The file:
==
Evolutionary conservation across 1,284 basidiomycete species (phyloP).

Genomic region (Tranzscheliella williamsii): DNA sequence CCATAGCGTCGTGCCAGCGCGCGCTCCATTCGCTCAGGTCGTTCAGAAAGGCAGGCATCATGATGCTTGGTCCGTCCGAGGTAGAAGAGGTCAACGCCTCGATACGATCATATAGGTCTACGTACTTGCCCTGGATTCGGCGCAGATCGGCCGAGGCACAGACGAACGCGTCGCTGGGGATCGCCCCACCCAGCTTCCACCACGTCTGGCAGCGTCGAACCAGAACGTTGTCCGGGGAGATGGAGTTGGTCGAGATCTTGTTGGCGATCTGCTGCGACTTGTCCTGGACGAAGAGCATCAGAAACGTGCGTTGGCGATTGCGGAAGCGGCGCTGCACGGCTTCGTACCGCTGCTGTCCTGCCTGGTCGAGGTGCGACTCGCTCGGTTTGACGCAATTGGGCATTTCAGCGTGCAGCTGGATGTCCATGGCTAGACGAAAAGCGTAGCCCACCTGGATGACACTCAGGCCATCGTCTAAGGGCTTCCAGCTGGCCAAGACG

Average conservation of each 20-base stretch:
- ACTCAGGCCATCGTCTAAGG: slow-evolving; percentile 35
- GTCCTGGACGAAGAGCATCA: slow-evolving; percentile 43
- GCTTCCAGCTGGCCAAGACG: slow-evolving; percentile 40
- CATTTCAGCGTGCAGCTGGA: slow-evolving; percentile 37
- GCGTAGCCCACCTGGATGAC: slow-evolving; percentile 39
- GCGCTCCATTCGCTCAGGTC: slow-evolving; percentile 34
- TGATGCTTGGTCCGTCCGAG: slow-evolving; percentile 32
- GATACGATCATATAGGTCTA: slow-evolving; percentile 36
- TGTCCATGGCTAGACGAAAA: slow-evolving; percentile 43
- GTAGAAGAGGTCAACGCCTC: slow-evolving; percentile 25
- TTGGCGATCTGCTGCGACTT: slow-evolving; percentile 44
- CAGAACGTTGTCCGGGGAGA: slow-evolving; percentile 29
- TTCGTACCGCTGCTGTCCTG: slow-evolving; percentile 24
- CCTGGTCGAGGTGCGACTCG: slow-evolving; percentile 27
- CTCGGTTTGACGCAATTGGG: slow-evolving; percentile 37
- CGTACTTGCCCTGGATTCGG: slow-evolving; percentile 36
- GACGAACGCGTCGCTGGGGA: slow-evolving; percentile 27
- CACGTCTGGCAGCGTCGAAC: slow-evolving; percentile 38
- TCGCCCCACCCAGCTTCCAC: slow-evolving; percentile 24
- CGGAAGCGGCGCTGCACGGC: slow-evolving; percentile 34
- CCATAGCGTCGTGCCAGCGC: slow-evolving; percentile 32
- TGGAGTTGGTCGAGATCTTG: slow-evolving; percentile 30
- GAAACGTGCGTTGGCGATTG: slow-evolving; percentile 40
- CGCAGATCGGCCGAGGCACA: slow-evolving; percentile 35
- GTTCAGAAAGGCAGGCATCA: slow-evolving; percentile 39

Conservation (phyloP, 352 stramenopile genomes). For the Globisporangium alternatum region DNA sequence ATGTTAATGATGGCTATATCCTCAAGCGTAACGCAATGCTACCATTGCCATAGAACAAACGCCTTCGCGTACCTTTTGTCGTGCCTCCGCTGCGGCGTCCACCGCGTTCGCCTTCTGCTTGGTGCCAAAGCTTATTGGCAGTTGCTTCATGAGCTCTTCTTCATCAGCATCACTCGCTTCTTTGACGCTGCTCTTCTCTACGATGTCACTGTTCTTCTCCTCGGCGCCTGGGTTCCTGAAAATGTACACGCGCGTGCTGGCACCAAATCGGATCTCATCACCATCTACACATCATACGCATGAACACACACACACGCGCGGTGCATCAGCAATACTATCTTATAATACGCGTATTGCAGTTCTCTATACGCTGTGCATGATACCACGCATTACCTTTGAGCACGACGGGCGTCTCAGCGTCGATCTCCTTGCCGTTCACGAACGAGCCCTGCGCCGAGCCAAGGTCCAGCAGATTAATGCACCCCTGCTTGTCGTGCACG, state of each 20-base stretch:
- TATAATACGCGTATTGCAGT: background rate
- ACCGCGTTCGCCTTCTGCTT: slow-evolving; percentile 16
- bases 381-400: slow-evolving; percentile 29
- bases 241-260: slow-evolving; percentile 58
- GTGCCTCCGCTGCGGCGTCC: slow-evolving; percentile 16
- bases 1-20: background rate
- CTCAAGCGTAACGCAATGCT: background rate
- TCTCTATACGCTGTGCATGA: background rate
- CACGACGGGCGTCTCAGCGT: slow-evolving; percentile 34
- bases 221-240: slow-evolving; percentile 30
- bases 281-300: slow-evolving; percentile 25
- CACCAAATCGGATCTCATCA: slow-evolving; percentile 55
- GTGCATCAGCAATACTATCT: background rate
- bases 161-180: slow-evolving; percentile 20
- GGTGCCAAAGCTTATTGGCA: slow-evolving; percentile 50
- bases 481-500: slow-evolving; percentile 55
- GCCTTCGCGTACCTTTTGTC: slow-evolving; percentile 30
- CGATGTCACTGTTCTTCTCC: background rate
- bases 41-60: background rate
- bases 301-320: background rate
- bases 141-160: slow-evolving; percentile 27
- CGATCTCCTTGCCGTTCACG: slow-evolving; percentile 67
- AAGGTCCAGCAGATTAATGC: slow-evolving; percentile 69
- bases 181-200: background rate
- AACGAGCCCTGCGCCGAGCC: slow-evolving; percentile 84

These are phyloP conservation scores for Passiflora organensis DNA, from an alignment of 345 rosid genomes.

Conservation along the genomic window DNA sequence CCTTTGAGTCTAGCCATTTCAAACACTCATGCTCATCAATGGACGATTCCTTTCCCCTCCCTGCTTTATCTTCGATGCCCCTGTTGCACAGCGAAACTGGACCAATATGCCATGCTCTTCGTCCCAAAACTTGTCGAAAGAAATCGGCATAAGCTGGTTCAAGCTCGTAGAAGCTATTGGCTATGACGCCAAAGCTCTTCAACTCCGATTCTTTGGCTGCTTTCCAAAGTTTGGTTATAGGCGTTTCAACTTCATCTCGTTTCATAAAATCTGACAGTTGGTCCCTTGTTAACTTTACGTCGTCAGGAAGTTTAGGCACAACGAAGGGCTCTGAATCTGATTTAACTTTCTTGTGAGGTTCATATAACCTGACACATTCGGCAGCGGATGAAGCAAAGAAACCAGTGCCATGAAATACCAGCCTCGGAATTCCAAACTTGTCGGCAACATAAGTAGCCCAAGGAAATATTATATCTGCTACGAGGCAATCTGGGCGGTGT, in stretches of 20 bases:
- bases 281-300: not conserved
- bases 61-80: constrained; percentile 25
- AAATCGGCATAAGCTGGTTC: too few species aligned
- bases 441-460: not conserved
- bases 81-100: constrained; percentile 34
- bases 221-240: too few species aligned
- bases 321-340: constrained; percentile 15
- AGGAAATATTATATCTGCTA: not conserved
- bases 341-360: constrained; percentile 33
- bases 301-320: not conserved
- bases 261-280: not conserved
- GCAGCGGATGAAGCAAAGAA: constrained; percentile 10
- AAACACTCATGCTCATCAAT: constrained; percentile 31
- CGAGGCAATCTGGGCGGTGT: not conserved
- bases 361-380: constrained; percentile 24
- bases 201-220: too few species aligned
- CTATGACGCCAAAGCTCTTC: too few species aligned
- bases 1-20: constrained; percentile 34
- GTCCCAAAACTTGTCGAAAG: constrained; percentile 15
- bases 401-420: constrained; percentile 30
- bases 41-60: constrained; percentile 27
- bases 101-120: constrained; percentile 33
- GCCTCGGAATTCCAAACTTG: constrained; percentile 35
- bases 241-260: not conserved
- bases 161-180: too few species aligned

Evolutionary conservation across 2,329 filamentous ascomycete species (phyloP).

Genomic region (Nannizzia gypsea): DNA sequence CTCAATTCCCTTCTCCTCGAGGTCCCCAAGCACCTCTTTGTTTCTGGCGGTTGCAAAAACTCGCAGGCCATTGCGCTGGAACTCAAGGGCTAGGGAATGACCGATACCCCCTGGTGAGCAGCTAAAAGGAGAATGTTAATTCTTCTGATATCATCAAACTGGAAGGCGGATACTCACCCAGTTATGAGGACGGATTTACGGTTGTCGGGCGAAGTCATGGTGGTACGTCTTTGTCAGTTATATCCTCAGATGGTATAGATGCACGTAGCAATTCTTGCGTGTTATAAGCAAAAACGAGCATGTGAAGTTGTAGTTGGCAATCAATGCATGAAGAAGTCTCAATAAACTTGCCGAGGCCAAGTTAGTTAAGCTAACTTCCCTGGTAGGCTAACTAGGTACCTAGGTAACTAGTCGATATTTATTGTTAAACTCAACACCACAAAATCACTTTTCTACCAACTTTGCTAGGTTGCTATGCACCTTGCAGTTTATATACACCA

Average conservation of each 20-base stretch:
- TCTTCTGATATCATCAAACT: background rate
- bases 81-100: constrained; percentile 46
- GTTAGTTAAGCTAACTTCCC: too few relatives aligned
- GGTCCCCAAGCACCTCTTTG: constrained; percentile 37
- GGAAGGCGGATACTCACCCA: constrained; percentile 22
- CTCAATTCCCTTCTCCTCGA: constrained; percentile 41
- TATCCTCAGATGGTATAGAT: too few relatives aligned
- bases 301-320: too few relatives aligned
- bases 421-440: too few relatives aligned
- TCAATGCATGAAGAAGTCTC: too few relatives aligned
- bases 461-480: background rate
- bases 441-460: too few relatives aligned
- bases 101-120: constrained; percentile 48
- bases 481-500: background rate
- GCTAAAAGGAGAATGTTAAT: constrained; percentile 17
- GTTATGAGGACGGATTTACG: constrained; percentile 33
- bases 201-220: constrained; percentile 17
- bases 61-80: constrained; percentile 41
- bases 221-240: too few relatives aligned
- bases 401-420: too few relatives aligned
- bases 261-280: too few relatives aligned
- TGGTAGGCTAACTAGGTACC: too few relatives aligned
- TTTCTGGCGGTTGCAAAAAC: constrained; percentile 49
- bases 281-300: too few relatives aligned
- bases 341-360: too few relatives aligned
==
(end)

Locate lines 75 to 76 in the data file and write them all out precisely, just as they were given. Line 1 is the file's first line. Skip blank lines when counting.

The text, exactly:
- GTCCCAAAACTTGTCGAAAG: constrained; percentile 15
- bases 401-420: constrained; percentile 30